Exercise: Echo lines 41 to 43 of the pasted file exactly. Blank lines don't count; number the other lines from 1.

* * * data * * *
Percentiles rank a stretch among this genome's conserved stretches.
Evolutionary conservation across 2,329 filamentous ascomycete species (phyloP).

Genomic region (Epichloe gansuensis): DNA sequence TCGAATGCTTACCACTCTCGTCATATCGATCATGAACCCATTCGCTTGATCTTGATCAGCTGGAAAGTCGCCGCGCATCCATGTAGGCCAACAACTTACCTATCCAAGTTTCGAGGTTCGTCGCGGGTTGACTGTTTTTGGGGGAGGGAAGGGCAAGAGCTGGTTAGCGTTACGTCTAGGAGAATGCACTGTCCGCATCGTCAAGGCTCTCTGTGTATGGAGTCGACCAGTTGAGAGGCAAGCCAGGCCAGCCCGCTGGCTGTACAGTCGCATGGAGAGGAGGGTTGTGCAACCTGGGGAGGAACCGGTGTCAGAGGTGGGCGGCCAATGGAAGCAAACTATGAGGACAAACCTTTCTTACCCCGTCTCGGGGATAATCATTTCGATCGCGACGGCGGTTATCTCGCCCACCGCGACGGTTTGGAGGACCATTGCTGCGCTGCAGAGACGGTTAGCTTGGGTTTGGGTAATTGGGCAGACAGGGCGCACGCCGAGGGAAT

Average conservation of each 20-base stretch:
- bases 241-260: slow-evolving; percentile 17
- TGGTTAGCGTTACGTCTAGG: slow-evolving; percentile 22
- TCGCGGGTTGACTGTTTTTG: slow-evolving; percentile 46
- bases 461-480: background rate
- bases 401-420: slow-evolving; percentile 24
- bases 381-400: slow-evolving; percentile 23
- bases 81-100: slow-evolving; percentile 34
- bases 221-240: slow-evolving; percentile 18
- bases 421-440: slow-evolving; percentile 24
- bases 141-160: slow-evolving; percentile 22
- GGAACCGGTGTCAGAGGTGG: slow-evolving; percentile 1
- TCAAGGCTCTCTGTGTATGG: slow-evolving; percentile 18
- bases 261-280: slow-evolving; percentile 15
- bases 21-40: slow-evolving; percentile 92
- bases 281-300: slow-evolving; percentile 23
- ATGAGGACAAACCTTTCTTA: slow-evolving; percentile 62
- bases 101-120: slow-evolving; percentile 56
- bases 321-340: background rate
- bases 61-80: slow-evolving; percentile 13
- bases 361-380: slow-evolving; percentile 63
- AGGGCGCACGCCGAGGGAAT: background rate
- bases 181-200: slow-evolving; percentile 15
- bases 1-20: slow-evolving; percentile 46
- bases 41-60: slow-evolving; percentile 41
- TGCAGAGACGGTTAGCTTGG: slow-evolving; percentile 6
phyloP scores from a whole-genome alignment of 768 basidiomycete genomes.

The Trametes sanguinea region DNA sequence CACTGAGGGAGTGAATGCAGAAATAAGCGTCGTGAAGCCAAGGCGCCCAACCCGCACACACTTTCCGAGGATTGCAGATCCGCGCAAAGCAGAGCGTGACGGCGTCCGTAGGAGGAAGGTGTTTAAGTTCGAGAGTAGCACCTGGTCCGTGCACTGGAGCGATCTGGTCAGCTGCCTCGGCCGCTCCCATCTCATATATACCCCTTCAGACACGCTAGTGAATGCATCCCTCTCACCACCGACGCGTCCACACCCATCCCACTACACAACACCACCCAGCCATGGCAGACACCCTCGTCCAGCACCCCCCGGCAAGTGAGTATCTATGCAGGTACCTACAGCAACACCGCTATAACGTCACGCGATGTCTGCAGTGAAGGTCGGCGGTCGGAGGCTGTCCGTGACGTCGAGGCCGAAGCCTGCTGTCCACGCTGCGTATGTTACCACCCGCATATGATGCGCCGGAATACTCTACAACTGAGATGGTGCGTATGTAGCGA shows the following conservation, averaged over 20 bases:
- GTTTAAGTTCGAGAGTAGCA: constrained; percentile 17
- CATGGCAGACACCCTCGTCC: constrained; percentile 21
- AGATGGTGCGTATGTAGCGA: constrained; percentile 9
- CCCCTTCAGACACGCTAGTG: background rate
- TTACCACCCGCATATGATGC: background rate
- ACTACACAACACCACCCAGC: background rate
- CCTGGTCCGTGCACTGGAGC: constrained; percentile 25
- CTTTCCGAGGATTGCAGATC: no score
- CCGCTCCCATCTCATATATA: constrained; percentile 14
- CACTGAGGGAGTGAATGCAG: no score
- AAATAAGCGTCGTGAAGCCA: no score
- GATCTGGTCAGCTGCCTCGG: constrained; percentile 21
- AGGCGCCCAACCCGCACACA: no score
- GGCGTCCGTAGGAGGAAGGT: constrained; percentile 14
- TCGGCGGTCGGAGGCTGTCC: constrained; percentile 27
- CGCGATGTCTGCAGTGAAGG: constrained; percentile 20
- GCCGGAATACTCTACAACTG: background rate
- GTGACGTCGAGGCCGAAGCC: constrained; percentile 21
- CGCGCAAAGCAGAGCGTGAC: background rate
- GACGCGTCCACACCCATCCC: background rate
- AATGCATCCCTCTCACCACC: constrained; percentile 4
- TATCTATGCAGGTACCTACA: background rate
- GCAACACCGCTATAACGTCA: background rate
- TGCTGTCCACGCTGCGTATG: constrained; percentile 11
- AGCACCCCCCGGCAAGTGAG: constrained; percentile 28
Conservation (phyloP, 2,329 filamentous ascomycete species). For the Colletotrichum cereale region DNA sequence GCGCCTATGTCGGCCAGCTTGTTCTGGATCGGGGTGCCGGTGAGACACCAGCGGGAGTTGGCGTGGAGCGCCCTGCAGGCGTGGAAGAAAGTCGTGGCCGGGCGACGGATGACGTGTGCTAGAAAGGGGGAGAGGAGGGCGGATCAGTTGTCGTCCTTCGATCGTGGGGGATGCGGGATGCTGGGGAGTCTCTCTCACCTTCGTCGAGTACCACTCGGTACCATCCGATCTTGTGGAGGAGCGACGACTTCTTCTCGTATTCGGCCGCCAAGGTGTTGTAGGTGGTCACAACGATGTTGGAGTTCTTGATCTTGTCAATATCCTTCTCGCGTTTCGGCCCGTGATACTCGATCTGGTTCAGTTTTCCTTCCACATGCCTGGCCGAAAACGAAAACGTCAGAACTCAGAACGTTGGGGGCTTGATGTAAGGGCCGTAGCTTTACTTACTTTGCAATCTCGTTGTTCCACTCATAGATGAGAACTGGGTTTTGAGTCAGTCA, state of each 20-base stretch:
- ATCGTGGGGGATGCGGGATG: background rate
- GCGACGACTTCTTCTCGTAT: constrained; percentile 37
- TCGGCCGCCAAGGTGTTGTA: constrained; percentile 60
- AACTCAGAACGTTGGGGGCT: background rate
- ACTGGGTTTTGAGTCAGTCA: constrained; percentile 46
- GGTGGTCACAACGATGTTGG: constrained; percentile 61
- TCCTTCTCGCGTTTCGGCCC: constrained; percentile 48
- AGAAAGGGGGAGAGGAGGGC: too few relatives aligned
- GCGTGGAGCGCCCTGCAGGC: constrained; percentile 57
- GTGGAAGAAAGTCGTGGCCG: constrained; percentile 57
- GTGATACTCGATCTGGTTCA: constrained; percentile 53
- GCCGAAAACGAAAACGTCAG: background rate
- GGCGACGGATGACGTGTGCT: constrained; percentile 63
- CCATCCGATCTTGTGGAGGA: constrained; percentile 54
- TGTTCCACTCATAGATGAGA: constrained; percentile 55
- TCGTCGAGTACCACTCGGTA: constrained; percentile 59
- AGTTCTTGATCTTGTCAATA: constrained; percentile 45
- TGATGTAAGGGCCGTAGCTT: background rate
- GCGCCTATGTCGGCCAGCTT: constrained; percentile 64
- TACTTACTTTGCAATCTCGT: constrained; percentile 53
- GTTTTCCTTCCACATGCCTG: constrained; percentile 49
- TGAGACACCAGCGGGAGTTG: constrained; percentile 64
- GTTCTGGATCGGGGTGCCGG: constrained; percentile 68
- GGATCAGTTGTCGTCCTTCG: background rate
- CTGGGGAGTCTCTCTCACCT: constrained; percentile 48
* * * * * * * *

- CACTGAGGGAGTGAATGCAG: no score
- AAATAAGCGTCGTGAAGCCA: no score
- GATCTGGTCAGCTGCCTCGG: constrained; percentile 21